3. Reduce data access privileges

Fleet data security can be further reduced by limiting access privileges. Security professionals may also limit this vulnerability. It is much easier to manage interconnected and multi-user fleet environments if access privileges are restricted.

As with many environments, it’s best to practice the principle of least privilege with fleet data. Limiting access to every app, device and user so that they only have the information they require will reduce lateral movement risks and protect against insider breaches.

Identity and Access Management measures such as role-based access control can help to track down the source of any breach. This accountability is important to prevent malicious insiders from taking advantage of the network.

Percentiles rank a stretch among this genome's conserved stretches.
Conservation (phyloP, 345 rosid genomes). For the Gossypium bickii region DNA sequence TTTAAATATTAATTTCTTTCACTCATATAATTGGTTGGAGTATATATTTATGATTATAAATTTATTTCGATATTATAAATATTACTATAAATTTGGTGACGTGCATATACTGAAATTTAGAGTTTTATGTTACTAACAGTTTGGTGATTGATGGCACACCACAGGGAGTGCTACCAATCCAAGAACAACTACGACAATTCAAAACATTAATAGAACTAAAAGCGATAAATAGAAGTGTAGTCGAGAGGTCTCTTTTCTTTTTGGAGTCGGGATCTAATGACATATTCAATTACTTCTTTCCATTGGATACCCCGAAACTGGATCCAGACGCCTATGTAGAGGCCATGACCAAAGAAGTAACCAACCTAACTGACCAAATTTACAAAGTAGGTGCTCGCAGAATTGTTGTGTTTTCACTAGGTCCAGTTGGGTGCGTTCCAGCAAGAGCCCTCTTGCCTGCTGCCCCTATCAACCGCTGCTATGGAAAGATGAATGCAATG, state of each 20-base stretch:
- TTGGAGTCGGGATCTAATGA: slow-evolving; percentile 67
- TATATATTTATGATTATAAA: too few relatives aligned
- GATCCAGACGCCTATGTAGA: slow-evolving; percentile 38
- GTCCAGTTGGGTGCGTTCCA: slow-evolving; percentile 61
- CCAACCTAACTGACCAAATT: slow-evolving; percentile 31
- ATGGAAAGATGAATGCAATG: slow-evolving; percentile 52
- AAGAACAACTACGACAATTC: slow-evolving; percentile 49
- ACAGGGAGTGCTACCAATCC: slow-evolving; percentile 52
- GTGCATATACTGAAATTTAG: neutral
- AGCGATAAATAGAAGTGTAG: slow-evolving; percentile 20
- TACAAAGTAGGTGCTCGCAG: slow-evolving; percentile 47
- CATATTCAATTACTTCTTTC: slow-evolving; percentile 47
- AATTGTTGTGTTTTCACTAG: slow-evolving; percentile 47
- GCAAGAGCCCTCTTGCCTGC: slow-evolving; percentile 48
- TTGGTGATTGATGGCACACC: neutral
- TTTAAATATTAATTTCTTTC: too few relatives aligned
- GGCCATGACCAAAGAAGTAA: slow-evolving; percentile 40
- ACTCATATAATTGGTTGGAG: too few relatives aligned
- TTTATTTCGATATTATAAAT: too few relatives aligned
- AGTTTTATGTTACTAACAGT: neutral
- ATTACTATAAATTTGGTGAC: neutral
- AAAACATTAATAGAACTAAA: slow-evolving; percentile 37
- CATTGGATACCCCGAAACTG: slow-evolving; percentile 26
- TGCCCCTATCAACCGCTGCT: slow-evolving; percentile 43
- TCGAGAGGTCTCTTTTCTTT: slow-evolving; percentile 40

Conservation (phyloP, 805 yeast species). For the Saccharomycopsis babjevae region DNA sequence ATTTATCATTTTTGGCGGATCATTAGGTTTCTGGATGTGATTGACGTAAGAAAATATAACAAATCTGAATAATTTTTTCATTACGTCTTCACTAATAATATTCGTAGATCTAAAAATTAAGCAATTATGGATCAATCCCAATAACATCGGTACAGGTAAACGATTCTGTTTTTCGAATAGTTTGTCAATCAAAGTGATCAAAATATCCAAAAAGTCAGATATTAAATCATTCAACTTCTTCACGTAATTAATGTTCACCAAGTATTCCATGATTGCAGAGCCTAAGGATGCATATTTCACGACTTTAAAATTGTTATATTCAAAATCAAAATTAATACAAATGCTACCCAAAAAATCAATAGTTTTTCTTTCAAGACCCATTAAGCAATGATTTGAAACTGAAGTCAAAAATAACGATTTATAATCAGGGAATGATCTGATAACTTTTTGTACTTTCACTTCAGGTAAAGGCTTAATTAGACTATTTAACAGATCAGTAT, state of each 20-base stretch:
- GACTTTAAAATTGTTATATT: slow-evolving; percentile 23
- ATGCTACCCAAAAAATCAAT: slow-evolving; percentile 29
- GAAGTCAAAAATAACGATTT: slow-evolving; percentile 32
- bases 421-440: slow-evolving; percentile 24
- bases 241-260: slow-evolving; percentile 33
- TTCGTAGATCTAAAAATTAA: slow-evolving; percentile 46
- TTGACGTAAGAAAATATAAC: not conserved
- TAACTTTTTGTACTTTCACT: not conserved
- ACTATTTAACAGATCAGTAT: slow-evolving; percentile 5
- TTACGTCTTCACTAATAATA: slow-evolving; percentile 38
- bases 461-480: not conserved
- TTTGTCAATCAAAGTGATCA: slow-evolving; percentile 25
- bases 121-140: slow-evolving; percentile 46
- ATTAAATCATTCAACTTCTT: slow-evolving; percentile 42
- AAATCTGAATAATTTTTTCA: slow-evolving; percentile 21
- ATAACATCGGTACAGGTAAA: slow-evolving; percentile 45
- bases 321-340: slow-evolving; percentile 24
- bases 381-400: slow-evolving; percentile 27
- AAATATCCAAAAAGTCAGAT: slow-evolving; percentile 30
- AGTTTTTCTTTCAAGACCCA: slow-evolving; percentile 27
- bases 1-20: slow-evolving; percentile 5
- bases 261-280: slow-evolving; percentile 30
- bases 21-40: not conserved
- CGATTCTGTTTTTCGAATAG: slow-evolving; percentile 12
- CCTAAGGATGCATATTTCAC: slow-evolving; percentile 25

4. Strengthen Authentication Controls

Manage access privileges are only one aspect of IAM. To ensure that everyone can access a database, fleet security teams need to implement systems to validate user and device identities.

Insufficient passwords are not enough, due to poor password management trends as well as the vulnerability of fleet data. Users need measures such as biometrics or multi-factor authentication. To improve detection of anomalies, systems that are more sensitive may use behavioral biometrics.

While human users are the most obvious target of these IAM controls, it’s important not to overlook devices. IAM for devices must use cryptography and token authentication.

5. Maintain a Regular Update, but Take Care

Given fleet data’s dependence on IoT systems, regular updates are crucial. Telematics devices rely heavily on OTA updates which can pose unique security risks. SolarWinds was a result of a backdoor that was installed via a compromised update.